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Grave of First World War soldier from Little Cornard rededicated after burial place identified 100 years on



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The final resting place of a Suffolk soldier, which was lost for over a century after his death, has been rededicated, filling in a missing piece of family history for his descendants.

A formal service took place in Belgium last month to rededicate the grave of Sergeant Frederick Cardy, a Little Cornard-born soldier who died in conflict during the First World War.

While serving in The Royal Irish Fusiliers, Sgt Cardy was killed during the 3rd Battle of Ypres in August 1917, after which he was buried and a wooden cross was installed.

Geoff Cardy, grandson of Sgt Frederick Cardy. Picture: Mark Westley
Geoff Cardy, grandson of Sgt Frederick Cardy. Picture: Mark Westley

But when his remains were concentrated into the White House Cemetery, near Ypres, his original grave marker was damaged, and an administrative error meant he could not be identified.

As such, Sgt Cardy was listed as missing, and he was instead commemorated on the Menin Gate, while his name is also listed on the Cornard war memorial.

One-hundred years later, however, the grave was rediscovered thanks to the efforts of war history researchers, who specialise in identifying unknown graves of British soldiers.

Sgt Frederick Cardy with his wife Emily Layzell and son Ralph. Picture: Mark Westley
Sgt Frederick Cardy with his wife Emily Layzell and son Ralph. Picture: Mark Westley

The case was submitted to the Commonwealth War Graves Commission, which confirmed the identification, after carrying out further research with the National Army Museum and the Joint Casualty and Compassionate Centre.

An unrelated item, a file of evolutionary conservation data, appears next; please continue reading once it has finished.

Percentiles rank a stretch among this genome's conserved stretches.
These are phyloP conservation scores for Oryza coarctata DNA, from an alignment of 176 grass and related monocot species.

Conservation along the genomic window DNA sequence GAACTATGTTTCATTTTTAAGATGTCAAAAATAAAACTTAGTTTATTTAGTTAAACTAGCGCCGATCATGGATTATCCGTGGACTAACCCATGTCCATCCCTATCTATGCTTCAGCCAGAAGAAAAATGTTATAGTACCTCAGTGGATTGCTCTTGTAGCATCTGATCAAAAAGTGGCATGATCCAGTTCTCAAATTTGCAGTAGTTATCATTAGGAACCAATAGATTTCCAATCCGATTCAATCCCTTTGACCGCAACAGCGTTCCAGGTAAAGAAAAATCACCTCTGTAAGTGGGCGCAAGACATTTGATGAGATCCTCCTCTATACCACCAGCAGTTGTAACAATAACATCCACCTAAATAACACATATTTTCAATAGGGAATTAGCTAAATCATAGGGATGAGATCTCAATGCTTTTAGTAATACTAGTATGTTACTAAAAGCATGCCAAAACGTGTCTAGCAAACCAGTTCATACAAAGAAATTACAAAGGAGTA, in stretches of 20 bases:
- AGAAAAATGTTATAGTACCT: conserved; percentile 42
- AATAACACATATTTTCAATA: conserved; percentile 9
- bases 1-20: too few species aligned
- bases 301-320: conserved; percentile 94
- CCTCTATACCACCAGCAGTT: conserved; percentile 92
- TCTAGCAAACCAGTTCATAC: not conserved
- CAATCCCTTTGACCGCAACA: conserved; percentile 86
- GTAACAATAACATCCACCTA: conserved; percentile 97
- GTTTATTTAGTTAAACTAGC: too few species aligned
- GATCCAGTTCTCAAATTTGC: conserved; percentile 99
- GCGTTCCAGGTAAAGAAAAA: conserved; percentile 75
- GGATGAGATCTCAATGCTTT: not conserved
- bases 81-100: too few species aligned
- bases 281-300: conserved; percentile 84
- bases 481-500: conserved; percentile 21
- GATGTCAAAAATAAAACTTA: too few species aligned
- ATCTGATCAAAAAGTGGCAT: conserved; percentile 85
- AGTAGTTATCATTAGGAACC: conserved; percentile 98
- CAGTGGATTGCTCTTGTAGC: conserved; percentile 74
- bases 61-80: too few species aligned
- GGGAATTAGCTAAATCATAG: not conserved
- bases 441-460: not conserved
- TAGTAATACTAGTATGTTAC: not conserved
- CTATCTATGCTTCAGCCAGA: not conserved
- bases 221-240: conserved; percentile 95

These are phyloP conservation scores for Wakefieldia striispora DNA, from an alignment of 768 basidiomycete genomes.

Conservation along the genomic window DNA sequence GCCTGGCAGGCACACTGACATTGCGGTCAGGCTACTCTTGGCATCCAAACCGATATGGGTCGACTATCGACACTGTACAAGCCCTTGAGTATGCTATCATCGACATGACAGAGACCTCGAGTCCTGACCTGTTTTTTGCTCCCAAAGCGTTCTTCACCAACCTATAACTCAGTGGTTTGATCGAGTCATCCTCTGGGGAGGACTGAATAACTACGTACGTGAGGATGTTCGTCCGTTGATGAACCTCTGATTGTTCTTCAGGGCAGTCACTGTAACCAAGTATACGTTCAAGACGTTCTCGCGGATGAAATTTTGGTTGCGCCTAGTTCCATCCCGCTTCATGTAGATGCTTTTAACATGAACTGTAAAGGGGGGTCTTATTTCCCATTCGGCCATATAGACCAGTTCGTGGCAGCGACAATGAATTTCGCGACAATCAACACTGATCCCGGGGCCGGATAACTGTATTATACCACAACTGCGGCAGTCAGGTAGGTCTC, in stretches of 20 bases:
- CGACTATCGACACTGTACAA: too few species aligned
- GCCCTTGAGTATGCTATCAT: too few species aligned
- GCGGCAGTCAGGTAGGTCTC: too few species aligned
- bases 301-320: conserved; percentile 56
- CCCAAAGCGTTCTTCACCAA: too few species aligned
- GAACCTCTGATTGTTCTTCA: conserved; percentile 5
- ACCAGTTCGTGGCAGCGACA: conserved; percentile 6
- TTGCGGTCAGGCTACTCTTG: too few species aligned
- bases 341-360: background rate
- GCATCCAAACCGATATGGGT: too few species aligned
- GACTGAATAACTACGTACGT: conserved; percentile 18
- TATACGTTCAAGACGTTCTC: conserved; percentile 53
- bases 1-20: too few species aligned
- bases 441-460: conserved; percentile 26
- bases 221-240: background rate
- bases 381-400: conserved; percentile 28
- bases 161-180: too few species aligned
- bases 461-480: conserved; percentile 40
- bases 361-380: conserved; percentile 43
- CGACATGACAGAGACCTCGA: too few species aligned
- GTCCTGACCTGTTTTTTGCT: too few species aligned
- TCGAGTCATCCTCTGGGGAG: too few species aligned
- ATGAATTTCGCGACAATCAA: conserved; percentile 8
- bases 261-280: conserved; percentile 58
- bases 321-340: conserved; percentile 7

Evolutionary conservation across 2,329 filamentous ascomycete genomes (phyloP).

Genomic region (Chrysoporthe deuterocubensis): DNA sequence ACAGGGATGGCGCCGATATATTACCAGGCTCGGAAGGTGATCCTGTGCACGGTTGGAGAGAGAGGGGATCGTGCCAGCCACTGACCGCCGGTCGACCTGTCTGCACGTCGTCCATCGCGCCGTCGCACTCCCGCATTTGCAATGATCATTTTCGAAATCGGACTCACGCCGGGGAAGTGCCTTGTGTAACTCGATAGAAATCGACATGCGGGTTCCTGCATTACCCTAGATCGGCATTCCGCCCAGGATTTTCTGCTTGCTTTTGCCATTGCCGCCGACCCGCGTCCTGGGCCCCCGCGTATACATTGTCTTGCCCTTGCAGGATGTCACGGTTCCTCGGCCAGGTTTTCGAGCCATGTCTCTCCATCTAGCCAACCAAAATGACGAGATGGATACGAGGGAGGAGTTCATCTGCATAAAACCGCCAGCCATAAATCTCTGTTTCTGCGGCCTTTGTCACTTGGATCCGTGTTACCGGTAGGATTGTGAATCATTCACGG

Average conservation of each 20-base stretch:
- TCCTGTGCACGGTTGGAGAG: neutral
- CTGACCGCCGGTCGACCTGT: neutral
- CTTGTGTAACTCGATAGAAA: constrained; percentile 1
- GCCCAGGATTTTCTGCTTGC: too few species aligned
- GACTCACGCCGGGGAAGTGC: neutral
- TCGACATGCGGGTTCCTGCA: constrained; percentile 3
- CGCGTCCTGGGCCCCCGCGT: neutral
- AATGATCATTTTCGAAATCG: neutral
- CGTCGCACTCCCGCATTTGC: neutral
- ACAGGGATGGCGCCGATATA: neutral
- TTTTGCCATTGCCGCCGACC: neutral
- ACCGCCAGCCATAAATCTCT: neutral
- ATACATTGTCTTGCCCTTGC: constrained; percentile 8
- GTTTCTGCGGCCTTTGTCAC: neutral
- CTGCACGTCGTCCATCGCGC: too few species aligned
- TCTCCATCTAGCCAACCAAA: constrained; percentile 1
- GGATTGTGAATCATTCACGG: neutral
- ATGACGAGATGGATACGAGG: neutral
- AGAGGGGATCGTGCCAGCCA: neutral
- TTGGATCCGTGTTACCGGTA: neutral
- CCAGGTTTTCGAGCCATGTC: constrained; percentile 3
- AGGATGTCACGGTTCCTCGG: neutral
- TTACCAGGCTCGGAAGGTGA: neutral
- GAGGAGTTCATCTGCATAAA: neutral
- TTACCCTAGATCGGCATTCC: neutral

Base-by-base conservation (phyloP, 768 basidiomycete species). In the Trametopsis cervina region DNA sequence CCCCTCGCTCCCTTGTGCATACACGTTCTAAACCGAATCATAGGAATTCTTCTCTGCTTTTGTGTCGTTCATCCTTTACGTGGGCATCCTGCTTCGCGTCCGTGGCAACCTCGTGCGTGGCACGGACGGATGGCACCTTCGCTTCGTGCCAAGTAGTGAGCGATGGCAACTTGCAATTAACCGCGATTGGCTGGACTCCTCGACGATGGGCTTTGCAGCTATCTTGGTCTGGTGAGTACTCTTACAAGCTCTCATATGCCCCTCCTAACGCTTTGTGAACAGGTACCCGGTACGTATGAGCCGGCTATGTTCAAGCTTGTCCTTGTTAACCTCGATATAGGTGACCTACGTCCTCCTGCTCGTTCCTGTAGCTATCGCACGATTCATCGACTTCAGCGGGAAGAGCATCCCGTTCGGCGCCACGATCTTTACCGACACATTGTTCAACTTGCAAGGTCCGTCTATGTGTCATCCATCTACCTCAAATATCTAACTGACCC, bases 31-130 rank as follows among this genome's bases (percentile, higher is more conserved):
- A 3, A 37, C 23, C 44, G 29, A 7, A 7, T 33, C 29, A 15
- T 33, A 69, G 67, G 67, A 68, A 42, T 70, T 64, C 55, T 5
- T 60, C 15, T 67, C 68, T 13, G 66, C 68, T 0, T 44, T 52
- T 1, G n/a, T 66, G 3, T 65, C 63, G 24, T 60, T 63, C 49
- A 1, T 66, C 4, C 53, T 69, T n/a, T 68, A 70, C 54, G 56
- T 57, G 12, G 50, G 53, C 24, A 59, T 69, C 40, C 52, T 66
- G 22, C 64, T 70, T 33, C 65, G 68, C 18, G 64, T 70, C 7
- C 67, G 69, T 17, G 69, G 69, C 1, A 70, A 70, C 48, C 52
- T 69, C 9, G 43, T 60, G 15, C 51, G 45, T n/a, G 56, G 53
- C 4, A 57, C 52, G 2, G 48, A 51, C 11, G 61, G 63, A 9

His grandson, Geoff Cardy, told SuffolkNews that the discovery was a big surprise, and it meant a lot to be able to properly lay his grandfather to rest so many years later.

“As a child, my grandmother always said she never knew where my grandfather was buried,” said the 74-year-old. “She only had a little piece of paper saying when he died.

“My father died years ago and he never knew. It was a big surprise, but it’s amazing to know my grandfather has been buried, 100 years after he was killed.

Sgt Frederick Cardy's medals. Picture: Mark Westley
Sgt Frederick Cardy's medals. Picture: Mark Westley

“I’m an ex-serviceman myself. I served 12 years in the Army, so it means more to me than anything.

“I’ve still got all his things from the war, including his medals. I have two sons who are in their 40s now, and it gives them that additional bit of family history.”

Born in Little Cornard in 1882 as one of eight children, Sgt Cardy enlisted in the Army in 1901, at the age of 18, serving with the 13th Royal Hussars.

After tours in South Africa and India, he returned home and married Emily Layzell, and the couple then relocated to Canada.

Following the outbreak of war, he re-enlisted with the Hussars at the end of 1916, just a few months after his son, Ralph, was born, and then transferred to The Royal Irish Fusiliers.

His rededication service was held at the White House Cemetery, and was attended by British and Irish embassy representatives, as well as serving soldiers from The Royal Irish Regiment.

Geoff, of Essex Avenue in Sudbury, added: “I was always told my grandfather was a bit of a character.

“A lot of the family were in farm work, but the impression I got is that my grandfather was never going to be a farm worker.

“He just wanted to get away and enjoy a life abroad, and he managed to do that.”